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I've seen this being used within big software companies where they had their own system to implement this. The developer who wanted to make a checkin would first create a self-extracting "pack" that other developers could open on their systems and see what the changes to the system would be (keeping in mind the "base" version of the code file + the changes proposed). [Think a portable file showing windiff versions of whatever you're planning to commit]

That way, other developers could see the proposed code changes, review them / suggest changes, etc.

I'm not able to locate something like this in the open source world. Can folks suggest something here?

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closed as not constructive by casperOne Aug 30 '12 at 17:27

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If you're using Subversion, then you have a couple of options:

  1. Make your changes in a branch, get people to review the log for that branch and decide on a merging strategy.
  2. If you're not making huge changes, then don't commit - create a patch file instead that you can send to your colleagues. They can apply that patch to a working copy and review the changes made before committing. This is the typical approach to contributing to open source projects when you're not a committer on the project.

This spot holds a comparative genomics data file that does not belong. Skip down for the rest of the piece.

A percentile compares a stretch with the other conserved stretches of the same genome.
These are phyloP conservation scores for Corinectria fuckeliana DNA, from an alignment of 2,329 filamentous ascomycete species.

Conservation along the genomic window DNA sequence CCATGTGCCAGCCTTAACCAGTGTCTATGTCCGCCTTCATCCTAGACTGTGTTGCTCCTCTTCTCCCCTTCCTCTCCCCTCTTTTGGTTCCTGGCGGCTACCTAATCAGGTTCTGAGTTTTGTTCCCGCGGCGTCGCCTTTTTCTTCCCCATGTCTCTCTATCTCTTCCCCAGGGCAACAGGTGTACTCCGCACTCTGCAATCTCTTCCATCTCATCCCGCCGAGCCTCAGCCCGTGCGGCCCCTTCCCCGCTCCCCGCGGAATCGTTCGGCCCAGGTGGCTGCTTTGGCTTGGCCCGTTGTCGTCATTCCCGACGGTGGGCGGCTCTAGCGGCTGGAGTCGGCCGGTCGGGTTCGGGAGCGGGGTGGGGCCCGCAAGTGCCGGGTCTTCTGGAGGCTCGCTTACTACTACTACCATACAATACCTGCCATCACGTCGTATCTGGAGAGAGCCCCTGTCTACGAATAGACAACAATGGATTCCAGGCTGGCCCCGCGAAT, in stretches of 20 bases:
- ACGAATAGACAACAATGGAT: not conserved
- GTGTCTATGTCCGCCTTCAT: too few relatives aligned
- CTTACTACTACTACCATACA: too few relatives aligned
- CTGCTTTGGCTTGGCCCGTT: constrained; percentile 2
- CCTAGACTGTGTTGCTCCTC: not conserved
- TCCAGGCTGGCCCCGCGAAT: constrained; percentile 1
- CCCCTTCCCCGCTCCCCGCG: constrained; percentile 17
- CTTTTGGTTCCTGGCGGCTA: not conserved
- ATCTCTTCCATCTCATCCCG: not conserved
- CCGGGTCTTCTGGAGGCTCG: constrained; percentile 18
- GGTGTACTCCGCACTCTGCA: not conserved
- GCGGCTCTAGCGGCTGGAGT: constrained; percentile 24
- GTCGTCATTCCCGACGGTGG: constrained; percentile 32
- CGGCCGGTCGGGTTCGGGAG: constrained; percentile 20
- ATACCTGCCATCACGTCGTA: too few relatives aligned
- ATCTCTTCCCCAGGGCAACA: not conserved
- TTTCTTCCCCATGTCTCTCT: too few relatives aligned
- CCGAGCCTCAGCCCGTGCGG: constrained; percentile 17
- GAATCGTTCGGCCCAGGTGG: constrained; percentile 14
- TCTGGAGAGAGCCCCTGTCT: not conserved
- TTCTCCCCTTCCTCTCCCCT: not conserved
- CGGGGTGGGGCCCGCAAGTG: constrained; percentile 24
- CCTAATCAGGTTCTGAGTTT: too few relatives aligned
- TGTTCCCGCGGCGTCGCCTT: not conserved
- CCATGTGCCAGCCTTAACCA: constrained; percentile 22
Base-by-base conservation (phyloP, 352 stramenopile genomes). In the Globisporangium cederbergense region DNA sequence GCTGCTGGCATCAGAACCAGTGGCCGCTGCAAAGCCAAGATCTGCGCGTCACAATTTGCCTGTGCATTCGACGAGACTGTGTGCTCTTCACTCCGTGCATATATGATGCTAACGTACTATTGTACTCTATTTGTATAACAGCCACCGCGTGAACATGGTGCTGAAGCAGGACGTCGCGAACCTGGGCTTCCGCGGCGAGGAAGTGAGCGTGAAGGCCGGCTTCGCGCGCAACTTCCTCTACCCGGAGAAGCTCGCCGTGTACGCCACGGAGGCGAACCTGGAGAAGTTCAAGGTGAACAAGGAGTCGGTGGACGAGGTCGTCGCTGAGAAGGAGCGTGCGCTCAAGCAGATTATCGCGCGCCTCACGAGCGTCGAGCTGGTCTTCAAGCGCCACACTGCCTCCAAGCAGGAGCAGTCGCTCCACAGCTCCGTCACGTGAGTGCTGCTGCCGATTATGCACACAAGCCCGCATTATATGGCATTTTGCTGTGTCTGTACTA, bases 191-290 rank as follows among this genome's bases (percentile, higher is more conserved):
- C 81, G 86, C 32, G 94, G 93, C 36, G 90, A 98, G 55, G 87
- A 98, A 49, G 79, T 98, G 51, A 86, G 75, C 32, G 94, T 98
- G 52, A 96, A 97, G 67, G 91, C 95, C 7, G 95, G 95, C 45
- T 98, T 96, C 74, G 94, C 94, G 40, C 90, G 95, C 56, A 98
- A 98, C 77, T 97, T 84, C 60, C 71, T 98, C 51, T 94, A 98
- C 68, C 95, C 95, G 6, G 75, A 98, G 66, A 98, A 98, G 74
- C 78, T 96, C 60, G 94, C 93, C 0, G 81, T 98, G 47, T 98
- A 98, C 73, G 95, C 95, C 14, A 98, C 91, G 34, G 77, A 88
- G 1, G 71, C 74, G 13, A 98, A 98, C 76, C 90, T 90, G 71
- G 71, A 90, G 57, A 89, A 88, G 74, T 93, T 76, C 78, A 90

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a DVCS (Git or Mercurial) is quite adapted to that scenario in that:

  • the developer can make all the commits he/she wants in the local repo
  • other developer can just fetch (not merge) the changes from the first developer's repo, and compare them (like for instance in the question "How to view diff of a forked github project".

Even if a fetch is not possible, the first developer can generate patches that can then be examined, like the "pack" you describe in the question.
Actually the git format-patch man page mentions:

--no-binary

Do not output contents of changes in binary files, instead display a notice that those files changed. Patches generated using this option cannot be applied properly, but they are still useful for code review.

That confirm the usage of those patches for code review.

An open-source project which can use those kind of patches would be Review Board.
Gerrit has also a similar mechanism as illustrated in the Egit review process.

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If you are not very particular about a self extracting tarball. Here is some quick review of opensource tools available.

http://ostatic.com/blog/open-source-code-review-tools

I use reviewboard and its latest version is pretty good.

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